Industrial Development: The Aluminium Smelter Company of Nigeria (ALSCON) is a major heavy industry that is owned by the Federal Government; and is sited at Ikot Abasi on the western coast of Akwa lbom State. ALSCON began the production of aluminium in 1999 and is jointly owned by two foreign aluminium manufacturers: Ferrostal (German) and Reynolds (American) companies, the operators of the plant. Natural gas provides the cheap source of energy for aluminiumsmelting, while aluminium oxide is imported from Jamaica in the Caribbean. ALSCON has offered enormous employment opportunities to Nigerians.

It is a model for and a pointer to the direction in which the federal government should harness petroleum resources for industrialisation.

Tourism and Recreation: There are several ie attractions and sceneries for tourism and recreation nin the state. These include the rolling hills and incised valleys and ravines in ltu, Ini and Ikono Local Government Areas, ltu offers excellent hilly scenic beauty, in addition to the confluence of the Enyong Creek and the Cross River. Above the meander scar of the Enyong Creek is located Mary Slessor Hospital which also draws a lot of visitors to ltu as a town of colonial missionary interest and importance in the state. Also at Nwaniba, there is a golf course that offers tourist attraction.

Other tourist sites in the state include the Atlantic Ocean beaches with a 30 km surf shoreline with clean beach sand. Recently, Exxon/Mobil has improved the facilities along the beach for recreational purposes and visitors from Uyo and other towns inland can be seen at weekends strolling or merely standing at the water front seaward of the Quo lboe Terminal. Other special tourist attractions in the state include the Oron Museum with its famous collection of wooden masks; the first Qua lboe Church constructed by Rev. S. A. Bill at Ibeno in 1912; the giant tombstones of the colonial period at Essien Udim; and the raffia crafts and masquerades at the Raffia-Co-operative Stores at Ikot Ekpene. The State Government has made attempts to develop tourism by building modern hotels with catering facilities.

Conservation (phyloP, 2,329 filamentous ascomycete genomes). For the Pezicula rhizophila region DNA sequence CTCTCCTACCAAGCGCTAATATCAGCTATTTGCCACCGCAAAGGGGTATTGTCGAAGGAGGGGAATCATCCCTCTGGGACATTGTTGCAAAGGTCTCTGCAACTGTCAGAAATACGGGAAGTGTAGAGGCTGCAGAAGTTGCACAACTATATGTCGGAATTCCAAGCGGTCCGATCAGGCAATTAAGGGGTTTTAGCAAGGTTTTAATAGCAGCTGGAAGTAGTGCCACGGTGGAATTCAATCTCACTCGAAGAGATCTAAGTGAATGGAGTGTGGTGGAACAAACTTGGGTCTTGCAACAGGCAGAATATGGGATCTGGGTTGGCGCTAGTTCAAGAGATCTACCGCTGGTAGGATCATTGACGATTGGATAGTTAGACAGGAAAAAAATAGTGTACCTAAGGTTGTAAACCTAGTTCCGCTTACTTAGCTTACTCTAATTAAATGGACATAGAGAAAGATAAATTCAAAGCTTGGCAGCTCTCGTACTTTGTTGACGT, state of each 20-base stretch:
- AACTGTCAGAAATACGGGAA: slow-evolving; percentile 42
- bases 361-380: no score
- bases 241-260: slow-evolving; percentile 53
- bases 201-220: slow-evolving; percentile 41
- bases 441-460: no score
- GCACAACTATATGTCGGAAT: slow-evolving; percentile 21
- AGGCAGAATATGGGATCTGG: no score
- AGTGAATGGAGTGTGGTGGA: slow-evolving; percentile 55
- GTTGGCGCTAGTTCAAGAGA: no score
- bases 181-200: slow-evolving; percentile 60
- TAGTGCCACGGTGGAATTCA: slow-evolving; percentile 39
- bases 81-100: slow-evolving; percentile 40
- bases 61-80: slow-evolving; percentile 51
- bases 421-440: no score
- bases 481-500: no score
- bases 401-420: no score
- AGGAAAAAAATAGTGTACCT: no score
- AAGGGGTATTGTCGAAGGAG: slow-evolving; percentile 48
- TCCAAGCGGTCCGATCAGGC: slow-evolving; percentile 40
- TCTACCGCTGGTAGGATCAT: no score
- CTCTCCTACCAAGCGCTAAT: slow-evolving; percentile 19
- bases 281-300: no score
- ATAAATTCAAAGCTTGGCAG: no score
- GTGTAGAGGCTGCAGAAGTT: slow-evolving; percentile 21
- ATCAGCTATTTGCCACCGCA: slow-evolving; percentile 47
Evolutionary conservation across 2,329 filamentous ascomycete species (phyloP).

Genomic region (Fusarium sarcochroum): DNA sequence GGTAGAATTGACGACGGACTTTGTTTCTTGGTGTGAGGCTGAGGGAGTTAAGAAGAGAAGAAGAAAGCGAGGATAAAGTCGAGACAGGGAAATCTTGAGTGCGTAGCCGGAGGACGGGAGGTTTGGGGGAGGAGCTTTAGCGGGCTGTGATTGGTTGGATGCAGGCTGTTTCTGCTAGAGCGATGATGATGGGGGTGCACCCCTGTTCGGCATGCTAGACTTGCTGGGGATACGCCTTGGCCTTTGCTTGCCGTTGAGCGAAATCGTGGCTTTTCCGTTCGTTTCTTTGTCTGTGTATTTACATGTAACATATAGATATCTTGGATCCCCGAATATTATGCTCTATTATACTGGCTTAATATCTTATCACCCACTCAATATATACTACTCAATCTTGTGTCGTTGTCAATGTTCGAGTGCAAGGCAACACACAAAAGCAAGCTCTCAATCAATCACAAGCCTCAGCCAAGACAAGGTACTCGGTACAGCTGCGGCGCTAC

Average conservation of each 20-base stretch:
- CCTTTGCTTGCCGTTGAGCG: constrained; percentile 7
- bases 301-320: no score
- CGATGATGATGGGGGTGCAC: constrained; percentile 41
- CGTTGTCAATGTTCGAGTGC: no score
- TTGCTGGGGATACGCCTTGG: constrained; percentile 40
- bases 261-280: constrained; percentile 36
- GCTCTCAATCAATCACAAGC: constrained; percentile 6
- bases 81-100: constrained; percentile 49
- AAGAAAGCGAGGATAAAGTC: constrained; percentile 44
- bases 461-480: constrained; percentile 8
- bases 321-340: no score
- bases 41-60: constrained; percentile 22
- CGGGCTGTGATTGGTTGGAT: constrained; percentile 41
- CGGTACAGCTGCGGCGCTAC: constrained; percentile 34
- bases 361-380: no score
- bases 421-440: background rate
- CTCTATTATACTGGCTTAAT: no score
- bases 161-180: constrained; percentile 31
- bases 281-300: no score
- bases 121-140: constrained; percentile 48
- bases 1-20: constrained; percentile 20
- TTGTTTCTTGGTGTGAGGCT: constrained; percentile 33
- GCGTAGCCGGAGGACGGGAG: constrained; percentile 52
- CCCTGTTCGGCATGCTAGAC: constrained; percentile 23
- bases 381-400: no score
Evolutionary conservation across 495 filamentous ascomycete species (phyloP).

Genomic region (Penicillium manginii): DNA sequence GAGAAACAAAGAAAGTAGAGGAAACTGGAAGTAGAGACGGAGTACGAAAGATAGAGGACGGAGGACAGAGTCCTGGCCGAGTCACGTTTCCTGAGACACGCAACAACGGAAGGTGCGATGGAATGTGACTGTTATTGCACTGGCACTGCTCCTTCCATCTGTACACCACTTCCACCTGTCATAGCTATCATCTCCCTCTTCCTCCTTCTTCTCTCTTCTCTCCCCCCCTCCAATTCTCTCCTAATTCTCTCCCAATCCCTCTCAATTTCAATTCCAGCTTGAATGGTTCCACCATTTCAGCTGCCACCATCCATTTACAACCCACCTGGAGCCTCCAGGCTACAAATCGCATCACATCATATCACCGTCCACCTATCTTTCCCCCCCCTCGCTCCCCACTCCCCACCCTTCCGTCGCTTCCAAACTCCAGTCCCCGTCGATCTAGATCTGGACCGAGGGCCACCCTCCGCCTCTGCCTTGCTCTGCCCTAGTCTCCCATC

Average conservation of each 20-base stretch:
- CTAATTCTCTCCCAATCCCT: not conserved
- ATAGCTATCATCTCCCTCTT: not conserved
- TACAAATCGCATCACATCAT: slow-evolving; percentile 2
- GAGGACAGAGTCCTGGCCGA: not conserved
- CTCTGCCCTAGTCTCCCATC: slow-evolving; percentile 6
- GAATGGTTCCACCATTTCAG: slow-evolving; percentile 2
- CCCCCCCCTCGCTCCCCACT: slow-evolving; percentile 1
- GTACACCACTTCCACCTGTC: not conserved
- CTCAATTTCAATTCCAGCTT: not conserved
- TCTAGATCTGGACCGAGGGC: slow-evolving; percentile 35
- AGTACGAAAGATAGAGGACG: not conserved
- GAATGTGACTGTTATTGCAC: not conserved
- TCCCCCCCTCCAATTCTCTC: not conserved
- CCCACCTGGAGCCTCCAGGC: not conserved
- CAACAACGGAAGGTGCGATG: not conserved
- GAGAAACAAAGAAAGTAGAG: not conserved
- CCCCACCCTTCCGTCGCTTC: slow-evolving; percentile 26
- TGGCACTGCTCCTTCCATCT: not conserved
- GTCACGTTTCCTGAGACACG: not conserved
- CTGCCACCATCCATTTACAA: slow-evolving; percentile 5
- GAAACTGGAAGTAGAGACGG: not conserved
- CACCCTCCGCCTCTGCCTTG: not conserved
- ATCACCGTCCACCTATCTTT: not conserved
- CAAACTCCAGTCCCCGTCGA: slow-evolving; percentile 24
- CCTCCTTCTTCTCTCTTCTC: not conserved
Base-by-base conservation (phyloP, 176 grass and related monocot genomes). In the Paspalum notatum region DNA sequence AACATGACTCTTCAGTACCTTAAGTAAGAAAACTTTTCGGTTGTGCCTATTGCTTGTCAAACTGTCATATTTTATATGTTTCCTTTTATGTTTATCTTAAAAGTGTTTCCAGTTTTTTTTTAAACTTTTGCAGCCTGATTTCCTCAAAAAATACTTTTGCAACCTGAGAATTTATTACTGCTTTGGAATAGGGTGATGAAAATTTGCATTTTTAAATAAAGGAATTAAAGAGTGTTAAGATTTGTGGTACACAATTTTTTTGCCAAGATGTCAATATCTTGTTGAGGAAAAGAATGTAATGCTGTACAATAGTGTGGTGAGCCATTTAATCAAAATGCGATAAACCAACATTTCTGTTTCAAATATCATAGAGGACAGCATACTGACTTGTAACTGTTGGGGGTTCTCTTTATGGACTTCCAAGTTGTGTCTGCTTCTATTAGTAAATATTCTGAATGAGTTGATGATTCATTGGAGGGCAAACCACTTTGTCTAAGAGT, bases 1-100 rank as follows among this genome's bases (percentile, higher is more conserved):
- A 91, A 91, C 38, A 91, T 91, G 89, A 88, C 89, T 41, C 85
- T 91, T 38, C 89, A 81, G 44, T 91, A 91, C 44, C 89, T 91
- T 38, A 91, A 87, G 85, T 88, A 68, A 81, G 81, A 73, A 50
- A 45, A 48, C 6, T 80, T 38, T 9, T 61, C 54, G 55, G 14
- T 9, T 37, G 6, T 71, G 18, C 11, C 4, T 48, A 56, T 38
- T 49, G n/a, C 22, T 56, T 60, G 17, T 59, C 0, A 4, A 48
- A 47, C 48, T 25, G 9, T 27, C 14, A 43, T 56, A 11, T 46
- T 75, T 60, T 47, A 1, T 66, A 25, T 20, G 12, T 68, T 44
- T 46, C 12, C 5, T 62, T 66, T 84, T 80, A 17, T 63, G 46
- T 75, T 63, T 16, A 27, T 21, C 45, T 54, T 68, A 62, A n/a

Potentials for Industrial Development:

The potentials for large-scale industrialisation in the state include the following:

1. Chemical industries based on exploitation of gas in Eket areas, and brine at Ikot Abasi Atabrikang, Obodom, Okoroate, Nko and others placed along the lagoonfringed coastal strip between Eket And Ikot Abasi;

2. Cement industry based on the limestone at Obotme in Ini LGA;

3. Ceramic and brick industry based on clay (kaolin) at Itam in ltu LGA;

4. Industries based on palm oil and kernel oil for the manufacture of soap, margarine, candle and pomade;

5. Industries based on the raffia palm which include the production of the local gin and crafts such as handbags, ornamental dresses, table mats, shoes and belts;

6. Rubber-based industries tyres, rubber vehicle parts and rubber soles;

7. Glass-based industries for the production of sanitary wares, glass sheets and bottles for both domestic use and for export;

8. Canning industries for fruits;

9. Fishery-based industries for the production of canned, smoked and chilled fish, shrimps, lobsters and shellfish;

10. Fish-oil extraction and feed production from both marine and riverine fishing in the state; and

11. Industries based on cocoa beans such as food drinks, cocoa butter and wine.

Possibilities also exist for the establishment of other industries based on combinations of two or more resources. Such industries include pharmaceutical industries which could obtain raw materials from petro-chemicals or purely chemical industries and also from palm oil, cassava, rice, and fish. Similarly, feed/fodder industries could be established to make use of agricultural and fishery products.

Local Sourcing of Raw Materials: The natural resource potentials of the state noted above yield a wide variety of agricultural and industrial mineral products from which raw materials can be sourced locally. For example, the oil palm serves as the source of raw materials for palm oil and palm kernel oil. In addition, the extensive forest plantations in nearby Cross River State provide a source of raw materials for the establishment of paper mill the Oku lboku Paper Mill industry as well as other smaller paper mills established in the state.